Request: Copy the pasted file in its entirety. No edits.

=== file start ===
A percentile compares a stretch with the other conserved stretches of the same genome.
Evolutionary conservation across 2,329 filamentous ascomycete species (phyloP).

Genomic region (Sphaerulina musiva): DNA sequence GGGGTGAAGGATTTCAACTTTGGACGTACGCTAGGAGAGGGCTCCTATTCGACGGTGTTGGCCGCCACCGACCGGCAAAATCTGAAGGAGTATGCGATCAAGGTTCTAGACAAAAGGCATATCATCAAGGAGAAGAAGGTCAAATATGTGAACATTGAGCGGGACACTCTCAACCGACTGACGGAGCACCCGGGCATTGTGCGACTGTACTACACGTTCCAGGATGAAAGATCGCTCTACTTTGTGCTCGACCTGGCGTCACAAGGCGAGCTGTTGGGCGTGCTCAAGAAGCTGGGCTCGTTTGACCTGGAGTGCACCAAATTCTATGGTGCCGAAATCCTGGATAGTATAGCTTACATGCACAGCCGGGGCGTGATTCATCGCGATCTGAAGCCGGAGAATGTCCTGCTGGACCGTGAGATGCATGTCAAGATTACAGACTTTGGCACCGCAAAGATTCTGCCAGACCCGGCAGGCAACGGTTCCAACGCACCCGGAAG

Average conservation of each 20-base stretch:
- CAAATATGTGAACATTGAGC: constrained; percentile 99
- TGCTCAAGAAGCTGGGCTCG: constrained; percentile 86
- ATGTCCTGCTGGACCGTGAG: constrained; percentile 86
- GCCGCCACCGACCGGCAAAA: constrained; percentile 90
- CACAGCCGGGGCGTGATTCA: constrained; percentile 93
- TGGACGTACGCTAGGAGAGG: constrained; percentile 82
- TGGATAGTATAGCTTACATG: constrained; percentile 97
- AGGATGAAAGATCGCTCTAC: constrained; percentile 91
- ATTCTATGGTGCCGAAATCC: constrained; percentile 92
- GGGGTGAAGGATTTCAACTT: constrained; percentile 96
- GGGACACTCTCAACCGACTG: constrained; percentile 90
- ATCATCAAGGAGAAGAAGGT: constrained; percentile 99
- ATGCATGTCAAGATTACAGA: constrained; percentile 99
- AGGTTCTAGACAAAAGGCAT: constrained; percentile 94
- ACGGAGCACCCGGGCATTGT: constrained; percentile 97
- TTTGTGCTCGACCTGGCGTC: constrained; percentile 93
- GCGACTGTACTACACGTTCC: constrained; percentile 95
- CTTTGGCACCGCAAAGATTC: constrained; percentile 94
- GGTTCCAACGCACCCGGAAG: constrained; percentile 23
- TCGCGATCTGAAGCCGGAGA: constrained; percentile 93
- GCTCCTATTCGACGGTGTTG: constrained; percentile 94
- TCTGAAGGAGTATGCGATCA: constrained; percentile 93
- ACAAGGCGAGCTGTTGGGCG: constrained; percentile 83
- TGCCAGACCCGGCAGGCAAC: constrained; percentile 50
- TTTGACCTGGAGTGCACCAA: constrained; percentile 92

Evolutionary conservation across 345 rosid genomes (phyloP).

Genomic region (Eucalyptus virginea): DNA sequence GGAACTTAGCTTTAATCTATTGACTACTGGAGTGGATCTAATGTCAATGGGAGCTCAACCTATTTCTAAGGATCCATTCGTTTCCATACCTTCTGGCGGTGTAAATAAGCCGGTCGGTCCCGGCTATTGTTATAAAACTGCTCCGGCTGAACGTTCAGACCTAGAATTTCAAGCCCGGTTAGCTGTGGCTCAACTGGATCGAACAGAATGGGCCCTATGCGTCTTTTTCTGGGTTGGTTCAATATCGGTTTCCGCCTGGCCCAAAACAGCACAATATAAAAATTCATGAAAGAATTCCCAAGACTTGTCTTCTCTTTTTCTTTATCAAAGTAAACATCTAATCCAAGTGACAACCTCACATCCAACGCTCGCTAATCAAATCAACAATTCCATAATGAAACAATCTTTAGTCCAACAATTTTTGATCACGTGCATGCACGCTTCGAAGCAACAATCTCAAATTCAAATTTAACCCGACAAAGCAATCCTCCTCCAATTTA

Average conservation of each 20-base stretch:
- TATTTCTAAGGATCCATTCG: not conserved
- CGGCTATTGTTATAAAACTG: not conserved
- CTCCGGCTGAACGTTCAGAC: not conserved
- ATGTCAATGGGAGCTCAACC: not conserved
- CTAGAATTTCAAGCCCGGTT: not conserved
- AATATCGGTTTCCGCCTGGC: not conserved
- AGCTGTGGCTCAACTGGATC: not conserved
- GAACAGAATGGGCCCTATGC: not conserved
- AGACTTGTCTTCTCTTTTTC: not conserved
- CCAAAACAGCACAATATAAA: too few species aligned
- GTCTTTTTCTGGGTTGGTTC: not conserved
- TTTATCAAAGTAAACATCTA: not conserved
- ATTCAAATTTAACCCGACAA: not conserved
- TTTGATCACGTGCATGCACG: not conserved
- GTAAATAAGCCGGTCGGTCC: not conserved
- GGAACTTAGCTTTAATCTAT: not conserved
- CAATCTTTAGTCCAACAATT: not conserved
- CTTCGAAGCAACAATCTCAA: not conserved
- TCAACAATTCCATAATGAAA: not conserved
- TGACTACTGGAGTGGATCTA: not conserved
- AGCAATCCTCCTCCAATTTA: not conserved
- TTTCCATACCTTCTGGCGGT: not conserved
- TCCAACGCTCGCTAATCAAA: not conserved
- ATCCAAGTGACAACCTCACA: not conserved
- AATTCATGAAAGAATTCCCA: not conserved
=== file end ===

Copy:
A percentile compares a stretch with the other conserved stretches of the same genome.
Evolutionary conservation across 2,329 filamentous ascomycete species (phyloP).

Genomic region (Sphaerulina musiva): DNA sequence GGGGTGAAGGATTTCAACTTTGGACGTACGCTAGGAGAGGGCTCCTATTCGACGGTGTTGGCCGCCACCGACCGGCAAAATCTGAAGGAGTATGCGATCAAGGTTCTAGACAAAAGGCATATCATCAAGGAGAAGAAGGTCAAATATGTGAACATTGAGCGGGACACTCTCAACCGACTGACGGAGCACCCGGGCATTGTGCGACTGTACTACACGTTCCAGGATGAAAGATCGCTCTACTTTGTGCTCGACCTGGCGTCACAAGGCGAGCTGTTGGGCGTGCTCAAGAAGCTGGGCTCGTTTGACCTGGAGTGCACCAAATTCTATGGTGCCGAAATCCTGGATAGTATAGCTTACATGCACAGCCGGGGCGTGATTCATCGCGATCTGAAGCCGGAGAATGTCCTGCTGGACCGTGAGATGCATGTCAAGATTACAGACTTTGGCACCGCAAAGATTCTGCCAGACCCGGCAGGCAACGGTTCCAACGCACCCGGAAG

Average conservation of each 20-base stretch:
- CAAATATGTGAACATTGAGC: constrained; percentile 99
- TGCTCAAGAAGCTGGGCTCG: constrained; percentile 86
- ATGTCCTGCTGGACCGTGAG: constrained; percentile 86
- GCCGCCACCGACCGGCAAAA: constrained; percentile 90
- CACAGCCGGGGCGTGATTCA: constrained; percentile 93
- TGGACGTACGCTAGGAGAGG: constrained; percentile 82
- TGGATAGTATAGCTTACATG: constrained; percentile 97
- AGGATGAAAGATCGCTCTAC: constrained; percentile 91
- ATTCTATGGTGCCGAAATCC: constrained; percentile 92
- GGGGTGAAGGATTTCAACTT: constrained; percentile 96
- GGGACACTCTCAACCGACTG: constrained; percentile 90
- ATCATCAAGGAGAAGAAGGT: constrained; percentile 99
- ATGCATGTCAAGATTACAGA: constrained; percentile 99
- AGGTTCTAGACAAAAGGCAT: constrained; percentile 94
- ACGGAGCACCCGGGCATTGT: constrained; percentile 97
- TTTGTGCTCGACCTGGCGTC: constrained; percentile 93
- GCGACTGTACTACACGTTCC: constrained; percentile 95
- CTTTGGCACCGCAAAGATTC: constrained; percentile 94
- GGTTCCAACGCACCCGGAAG: constrained; percentile 23
- TCGCGATCTGAAGCCGGAGA: constrained; percentile 93
- GCTCCTATTCGACGGTGTTG: constrained; percentile 94
- TCTGAAGGAGTATGCGATCA: constrained; percentile 93
- ACAAGGCGAGCTGTTGGGCG: constrained; percentile 83
- TGCCAGACCCGGCAGGCAAC: constrained; percentile 50
- TTTGACCTGGAGTGCACCAA: constrained; percentile 92

Evolutionary conservation across 345 rosid genomes (phyloP).

Genomic region (Eucalyptus virginea): DNA sequence GGAACTTAGCTTTAATCTATTGACTACTGGAGTGGATCTAATGTCAATGGGAGCTCAACCTATTTCTAAGGATCCATTCGTTTCCATACCTTCTGGCGGTGTAAATAAGCCGGTCGGTCCCGGCTATTGTTATAAAACTGCTCCGGCTGAACGTTCAGACCTAGAATTTCAAGCCCGGTTAGCTGTGGCTCAACTGGATCGAACAGAATGGGCCCTATGCGTCTTTTTCTGGGTTGGTTCAATATCGGTTTCCGCCTGGCCCAAAACAGCACAATATAAAAATTCATGAAAGAATTCCCAAGACTTGTCTTCTCTTTTTCTTTATCAAAGTAAACATCTAATCCAAGTGACAACCTCACATCCAACGCTCGCTAATCAAATCAACAATTCCATAATGAAACAATCTTTAGTCCAACAATTTTTGATCACGTGCATGCACGCTTCGAAGCAACAATCTCAAATTCAAATTTAACCCGACAAAGCAATCCTCCTCCAATTTA

Average conservation of each 20-base stretch:
- TATTTCTAAGGATCCATTCG: not conserved
- CGGCTATTGTTATAAAACTG: not conserved
- CTCCGGCTGAACGTTCAGAC: not conserved
- ATGTCAATGGGAGCTCAACC: not conserved
- CTAGAATTTCAAGCCCGGTT: not conserved
- AATATCGGTTTCCGCCTGGC: not conserved
- AGCTGTGGCTCAACTGGATC: not conserved
- GAACAGAATGGGCCCTATGC: not conserved
- AGACTTGTCTTCTCTTTTTC: not conserved
- CCAAAACAGCACAATATAAA: too few species aligned
- GTCTTTTTCTGGGTTGGTTC: not conserved
- TTTATCAAAGTAAACATCTA: not conserved
- ATTCAAATTTAACCCGACAA: not conserved
- TTTGATCACGTGCATGCACG: not conserved
- GTAAATAAGCCGGTCGGTCC: not conserved
- GGAACTTAGCTTTAATCTAT: not conserved
- CAATCTTTAGTCCAACAATT: not conserved
- CTTCGAAGCAACAATCTCAA: not conserved
- TCAACAATTCCATAATGAAA: not conserved
- TGACTACTGGAGTGGATCTA: not conserved
- AGCAATCCTCCTCCAATTTA: not conserved
- TTTCCATACCTTCTGGCGGT: not conserved
- TCCAACGCTCGCTAATCAAA: not conserved
- ATCCAAGTGACAACCTCACA: not conserved
- AATTCATGAAAGAATTCCCA: not conserved